A Summary of Standards and Practices for Wet Waste Streams Used in Waste-to-Energy Technologies in the United States

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Abstract

This study identifies practices and regulatory standards that pertain to the handling and disposal of wet waste materials in the United States, and summarizes these practices for the following resources: (1) food waste, (2) fats, oils and greases, (3) sewage sludge, and (4) animal manure. It outlines the standards promulgated for the wet waste materials considered herein and how these standards influence the materials' feasibility for use in waste-to-energy processes. Waste-handling standards in the United States are also briefly contrasted with disposal practices in other countries and regions. This study finds that the environment for each of the four materials is extremely variable across geographic areas not only in the United States, but also across other countries and regions. Waste markets are in various stages of development worldwide, partially due to differences in waste management standards and practices, and differences in the adoption and effectiveness of overall waste management systems. Except for several types of fats, oils, and greases, all of the resources considered here are conventionally viewed and handled as waste resources rather than commodities. However, with maturation of conversion technologies that can fully utilize these materials in advanced waste-to-energy processes, the market value of these wastes could increase. In the developing waste-to-energy industry, there could be a synergy of regulatory programs and developing markets contributing to how the wastes are managed. Where these materials are currently used in mature waste-to-energy technologies (e.g., anaerobic digestion and incineration), there exists a demonstrated example of how the materials’ energy potential can be further realized while operating within the existing framework of disposal standards.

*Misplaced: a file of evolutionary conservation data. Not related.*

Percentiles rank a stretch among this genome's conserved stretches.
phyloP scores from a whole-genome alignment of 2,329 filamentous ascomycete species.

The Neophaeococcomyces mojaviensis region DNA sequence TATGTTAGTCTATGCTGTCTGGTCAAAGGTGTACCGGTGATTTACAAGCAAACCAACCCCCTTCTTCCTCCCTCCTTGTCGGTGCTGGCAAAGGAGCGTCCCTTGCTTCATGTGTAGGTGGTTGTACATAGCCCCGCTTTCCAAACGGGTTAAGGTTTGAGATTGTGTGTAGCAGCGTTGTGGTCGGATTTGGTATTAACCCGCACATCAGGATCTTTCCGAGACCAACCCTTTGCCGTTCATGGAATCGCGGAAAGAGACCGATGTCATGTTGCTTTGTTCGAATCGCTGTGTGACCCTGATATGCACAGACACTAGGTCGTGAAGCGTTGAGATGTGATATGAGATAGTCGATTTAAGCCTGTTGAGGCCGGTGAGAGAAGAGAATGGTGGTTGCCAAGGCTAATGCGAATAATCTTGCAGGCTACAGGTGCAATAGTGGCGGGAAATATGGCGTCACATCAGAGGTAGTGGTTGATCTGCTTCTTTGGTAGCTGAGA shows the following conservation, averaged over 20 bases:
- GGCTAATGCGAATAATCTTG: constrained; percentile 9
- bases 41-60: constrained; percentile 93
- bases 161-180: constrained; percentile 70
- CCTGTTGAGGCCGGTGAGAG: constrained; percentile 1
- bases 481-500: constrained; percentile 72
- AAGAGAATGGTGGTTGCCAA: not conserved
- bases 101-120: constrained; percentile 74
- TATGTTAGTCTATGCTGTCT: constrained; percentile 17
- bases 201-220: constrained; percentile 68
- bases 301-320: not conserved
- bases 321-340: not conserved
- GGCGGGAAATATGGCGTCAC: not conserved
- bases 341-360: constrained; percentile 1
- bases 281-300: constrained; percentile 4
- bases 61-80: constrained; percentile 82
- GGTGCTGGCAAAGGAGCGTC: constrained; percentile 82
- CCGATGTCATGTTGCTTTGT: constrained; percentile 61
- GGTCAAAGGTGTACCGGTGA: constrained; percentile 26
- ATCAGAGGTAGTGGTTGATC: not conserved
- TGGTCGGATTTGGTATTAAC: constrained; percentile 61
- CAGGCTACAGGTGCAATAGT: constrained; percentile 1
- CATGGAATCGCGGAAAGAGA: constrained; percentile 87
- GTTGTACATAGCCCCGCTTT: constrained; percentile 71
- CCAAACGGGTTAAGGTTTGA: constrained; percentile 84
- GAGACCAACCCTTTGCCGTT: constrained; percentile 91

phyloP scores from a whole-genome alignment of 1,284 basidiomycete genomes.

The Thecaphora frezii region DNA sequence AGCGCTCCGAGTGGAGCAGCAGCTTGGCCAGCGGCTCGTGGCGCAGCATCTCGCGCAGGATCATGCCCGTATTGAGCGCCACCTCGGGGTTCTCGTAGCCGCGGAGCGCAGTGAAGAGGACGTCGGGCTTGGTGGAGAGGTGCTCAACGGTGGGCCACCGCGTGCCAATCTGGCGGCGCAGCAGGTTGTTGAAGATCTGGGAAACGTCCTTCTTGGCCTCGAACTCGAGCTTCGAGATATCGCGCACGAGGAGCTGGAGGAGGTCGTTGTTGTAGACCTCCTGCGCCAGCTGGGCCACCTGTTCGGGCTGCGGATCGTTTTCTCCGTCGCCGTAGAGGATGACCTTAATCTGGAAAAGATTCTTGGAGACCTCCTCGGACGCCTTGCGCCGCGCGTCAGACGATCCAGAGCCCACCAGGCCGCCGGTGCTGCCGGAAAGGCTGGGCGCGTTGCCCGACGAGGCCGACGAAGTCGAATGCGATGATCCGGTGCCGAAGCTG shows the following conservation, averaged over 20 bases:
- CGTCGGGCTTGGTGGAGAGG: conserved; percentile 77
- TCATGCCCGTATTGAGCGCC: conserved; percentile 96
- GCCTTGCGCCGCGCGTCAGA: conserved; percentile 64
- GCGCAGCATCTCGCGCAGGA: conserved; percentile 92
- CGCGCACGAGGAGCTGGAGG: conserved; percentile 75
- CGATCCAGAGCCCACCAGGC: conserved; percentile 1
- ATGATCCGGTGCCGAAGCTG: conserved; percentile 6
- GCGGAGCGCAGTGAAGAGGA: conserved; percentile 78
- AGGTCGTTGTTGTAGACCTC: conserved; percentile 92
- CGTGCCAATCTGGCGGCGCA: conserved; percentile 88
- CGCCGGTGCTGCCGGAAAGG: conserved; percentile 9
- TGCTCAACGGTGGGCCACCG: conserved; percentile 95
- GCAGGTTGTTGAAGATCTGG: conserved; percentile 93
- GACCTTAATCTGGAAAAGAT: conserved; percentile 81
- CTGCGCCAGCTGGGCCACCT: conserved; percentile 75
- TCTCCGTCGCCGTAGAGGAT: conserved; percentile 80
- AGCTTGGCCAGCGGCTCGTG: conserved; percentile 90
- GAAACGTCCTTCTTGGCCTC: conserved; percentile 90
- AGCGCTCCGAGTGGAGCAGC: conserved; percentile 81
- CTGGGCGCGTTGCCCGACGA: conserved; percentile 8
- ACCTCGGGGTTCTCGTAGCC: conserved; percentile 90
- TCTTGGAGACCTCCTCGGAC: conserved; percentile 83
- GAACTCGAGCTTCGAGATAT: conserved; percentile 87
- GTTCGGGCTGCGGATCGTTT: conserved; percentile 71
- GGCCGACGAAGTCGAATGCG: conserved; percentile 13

Original languageAmerican English
Article number109425
Number of pages16
JournalRenewable and Sustainable Energy Reviews
Volume117
DOIs
StatePublished - Jan 2020

Bibliographical note

Publisher Copyright:
© 2019 Elsevier Ltd

NREL Publication Number

  • NREL/JA-6A20-71440

Keywords

  • And greases
  • Animal manure
  • Bioenergy
  • Biofuels
  • Biopower
  • Bioproducts
  • Fats
  • Food waste
  • Oil
  • Waste resources
  • Waste-to-energy
  • Wastewater sludge

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